201302WritShow01aFor February’s Writing Show, JRW partnered with the Richmond International Film Festival to present a panel of local and indie filmmakers: Imogene Drummond, Michael Gibrall, Brent Martz, Scott Mathias, and Ron Newcomb. Julie Geen moderated the discussion. Panelists tackled major topics like dialogue, plot and pacing and more film-specific questions about spec vs. shooting scripts. During the second half of the show, attendees had the opportunity to pitch their own script ideas to the panel.

Julie started the show with a question about dialogue. What do you have to get right with your dialogue. Scott offered that you don’t want your dialogue to be “too real,” that talking in the real world is boring. You want to keep your dialogue interesting. Michael added that a character shouldn’t say more than four lines at a time. The way to cheat this is to break up large blocks of dialogue with action. Michael also discussed recurring dialogue, the same line said by different characters in different circumstances, as a way to breathe life into a script.

Imogene offered a slightly different view of dialogue. Her film, Divine Spark, uses voice-over instead of actual dialogue by different characters. She discussed dialogue as a part of the musical soundtrack. “Sound goes into your body, and is more important than the visual.” Scott also talked about dialogue as a way to differentiate characters without using a physical written description. Each character should have a unique voice. In editing a script, Michael advised to read through once just focusing on the dialogue.

On the nuts-and-bolts of script writing, Michael recommended The Screenwriter’s Bible by David Trottier. In the first ten pages, a script should establish the world in which the story takes place, according to Scott. Michael added to that by saying the screenplay should hook the the audience in the first five to ten pages. While the rules are important, Michael highlighted two famous filmmakers who break the rules effectively; Quentin Tarrentino and Christopher Nolan.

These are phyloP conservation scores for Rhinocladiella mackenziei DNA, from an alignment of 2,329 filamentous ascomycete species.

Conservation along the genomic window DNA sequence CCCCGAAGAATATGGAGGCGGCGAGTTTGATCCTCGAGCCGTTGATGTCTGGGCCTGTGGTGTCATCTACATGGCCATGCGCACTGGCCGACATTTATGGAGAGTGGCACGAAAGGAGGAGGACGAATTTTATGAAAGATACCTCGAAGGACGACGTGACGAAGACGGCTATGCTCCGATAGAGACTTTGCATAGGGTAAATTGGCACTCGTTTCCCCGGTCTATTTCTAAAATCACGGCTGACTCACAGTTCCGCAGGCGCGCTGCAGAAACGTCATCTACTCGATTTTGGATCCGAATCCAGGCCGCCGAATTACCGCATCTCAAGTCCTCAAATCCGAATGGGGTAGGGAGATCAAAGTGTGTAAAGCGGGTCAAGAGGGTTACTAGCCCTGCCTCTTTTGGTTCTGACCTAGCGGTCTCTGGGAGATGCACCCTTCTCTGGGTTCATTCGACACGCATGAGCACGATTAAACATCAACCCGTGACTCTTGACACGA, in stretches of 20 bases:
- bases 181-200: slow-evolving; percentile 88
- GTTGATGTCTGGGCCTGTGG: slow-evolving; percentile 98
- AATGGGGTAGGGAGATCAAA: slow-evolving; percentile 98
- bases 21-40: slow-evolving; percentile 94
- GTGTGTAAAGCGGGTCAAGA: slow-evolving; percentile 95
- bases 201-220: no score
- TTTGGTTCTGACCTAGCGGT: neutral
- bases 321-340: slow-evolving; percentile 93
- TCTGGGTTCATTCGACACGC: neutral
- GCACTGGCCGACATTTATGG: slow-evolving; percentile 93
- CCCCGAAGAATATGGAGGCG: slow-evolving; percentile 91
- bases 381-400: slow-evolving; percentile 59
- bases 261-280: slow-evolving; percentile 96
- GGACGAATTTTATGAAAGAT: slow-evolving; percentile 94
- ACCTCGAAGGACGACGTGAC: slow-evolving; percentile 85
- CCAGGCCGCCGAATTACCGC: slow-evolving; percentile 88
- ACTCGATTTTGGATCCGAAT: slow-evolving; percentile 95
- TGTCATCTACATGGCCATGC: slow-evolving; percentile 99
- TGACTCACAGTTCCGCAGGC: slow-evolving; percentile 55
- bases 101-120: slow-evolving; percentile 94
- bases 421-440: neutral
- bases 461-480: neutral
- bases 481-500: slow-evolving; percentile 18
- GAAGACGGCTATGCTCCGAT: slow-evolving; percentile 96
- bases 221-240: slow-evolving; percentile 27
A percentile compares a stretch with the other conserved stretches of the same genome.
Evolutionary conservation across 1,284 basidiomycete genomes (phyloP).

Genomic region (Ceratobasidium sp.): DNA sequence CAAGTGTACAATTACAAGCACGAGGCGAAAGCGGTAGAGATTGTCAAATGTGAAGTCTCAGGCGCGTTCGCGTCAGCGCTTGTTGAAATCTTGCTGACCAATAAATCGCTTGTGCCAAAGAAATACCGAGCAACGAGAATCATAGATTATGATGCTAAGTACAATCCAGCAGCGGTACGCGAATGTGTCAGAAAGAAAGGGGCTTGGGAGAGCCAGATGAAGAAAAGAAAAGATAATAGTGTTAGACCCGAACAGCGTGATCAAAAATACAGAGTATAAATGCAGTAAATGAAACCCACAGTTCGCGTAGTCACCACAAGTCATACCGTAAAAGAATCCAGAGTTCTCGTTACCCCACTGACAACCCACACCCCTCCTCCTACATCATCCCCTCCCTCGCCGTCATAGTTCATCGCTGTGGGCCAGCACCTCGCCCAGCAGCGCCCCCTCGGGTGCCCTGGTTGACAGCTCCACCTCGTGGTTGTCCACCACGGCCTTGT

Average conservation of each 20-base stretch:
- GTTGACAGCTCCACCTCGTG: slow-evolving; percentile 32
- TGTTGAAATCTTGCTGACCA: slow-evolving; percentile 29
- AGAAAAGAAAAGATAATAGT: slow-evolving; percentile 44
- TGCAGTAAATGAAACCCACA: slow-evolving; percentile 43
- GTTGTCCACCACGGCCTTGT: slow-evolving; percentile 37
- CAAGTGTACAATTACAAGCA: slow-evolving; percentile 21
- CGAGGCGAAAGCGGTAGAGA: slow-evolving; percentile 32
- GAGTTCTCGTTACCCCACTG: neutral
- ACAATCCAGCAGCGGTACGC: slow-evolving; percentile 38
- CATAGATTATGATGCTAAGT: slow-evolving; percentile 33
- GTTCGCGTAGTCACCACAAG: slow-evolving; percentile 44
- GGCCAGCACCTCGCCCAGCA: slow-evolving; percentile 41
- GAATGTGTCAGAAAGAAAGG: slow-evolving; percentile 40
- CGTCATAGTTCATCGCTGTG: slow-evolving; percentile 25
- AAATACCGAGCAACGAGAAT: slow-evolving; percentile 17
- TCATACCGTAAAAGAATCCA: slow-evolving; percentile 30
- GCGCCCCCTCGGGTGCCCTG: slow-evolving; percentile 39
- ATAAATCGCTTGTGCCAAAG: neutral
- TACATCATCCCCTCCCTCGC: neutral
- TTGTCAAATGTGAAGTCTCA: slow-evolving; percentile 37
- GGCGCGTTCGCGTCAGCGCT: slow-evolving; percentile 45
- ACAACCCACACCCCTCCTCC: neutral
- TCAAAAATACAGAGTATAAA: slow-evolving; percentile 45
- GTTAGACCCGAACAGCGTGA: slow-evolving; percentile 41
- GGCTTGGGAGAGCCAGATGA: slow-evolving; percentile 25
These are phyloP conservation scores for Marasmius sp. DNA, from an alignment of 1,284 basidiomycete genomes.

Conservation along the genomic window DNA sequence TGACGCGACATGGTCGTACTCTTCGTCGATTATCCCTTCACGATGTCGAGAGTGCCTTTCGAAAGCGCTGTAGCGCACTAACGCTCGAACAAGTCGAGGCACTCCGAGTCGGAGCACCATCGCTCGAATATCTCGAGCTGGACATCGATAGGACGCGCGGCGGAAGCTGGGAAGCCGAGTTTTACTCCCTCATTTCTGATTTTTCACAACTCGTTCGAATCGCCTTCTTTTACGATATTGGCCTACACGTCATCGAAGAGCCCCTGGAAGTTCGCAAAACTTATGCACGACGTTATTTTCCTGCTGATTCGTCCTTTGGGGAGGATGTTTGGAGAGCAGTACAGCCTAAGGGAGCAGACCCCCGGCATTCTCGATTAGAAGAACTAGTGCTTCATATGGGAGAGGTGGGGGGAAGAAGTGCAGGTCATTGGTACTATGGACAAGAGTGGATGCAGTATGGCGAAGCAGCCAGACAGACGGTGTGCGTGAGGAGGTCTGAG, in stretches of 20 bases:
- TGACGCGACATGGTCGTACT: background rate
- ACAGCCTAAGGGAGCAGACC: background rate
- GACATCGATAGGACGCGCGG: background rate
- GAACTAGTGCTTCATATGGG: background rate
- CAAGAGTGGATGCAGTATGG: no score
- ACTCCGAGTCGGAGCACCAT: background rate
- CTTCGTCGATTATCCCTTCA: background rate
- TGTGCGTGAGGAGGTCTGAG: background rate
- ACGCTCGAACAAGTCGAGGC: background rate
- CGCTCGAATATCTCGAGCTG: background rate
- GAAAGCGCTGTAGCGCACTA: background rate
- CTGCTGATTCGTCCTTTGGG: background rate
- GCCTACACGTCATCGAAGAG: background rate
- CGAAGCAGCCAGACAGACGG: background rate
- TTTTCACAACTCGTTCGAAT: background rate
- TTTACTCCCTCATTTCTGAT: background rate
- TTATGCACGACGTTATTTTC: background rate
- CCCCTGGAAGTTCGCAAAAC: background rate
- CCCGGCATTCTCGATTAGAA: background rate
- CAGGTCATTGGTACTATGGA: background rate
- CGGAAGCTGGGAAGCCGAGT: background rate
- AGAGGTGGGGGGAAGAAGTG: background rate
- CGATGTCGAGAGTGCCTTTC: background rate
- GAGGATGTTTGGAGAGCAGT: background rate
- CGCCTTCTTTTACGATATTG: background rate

201302WritShow02aAfter the break, Brent Martz and Ron Newcomb joined the panel with Scott Mathias. Brent highlighted the importance of knowing who your audience is and telling your story from the point of view of someone who is like them. Ron and Brent also talked about business aspects of filmmaking. Have a marketing and distribution plan. Brent’s advice: Know your end goal and have someone on your team working towards that goal every day.

All filmmakers from the first and second half of the show discussed the importance of making connections in the business. Film festivals, all agreed, are a great way to get noticed and as Michael said, “Network, network, network!” According to Ron, the independents need to stick together and help each other. He recommended getting into your local community.

At the end of the show, several attendees pitched their ideas to the panel in a one-minute elevator pitch. One suggestion was to compare your project to other films and use that in your pitch. Ron’s example: Psycho meets Goonies.

While the show focused on script writing, the panelists’ advice could easily be applied across the board, not only in terms of craft but also with regard to business. As Brent stated, outlets are more accessible today, there are more ways to share your stories. Imogene offered this advice: Be stubborn and do the work.

Coming Up at the Next Writing Show

Thursday, March 28, 2013
Children’s Museum of Richmond

Don’t miss our March Writing Show, “Killing Your Darlings.” We’ll take a look at how to handle violence in your stories. You’ll learn how to keep your story exciting without resorting to exploitation.

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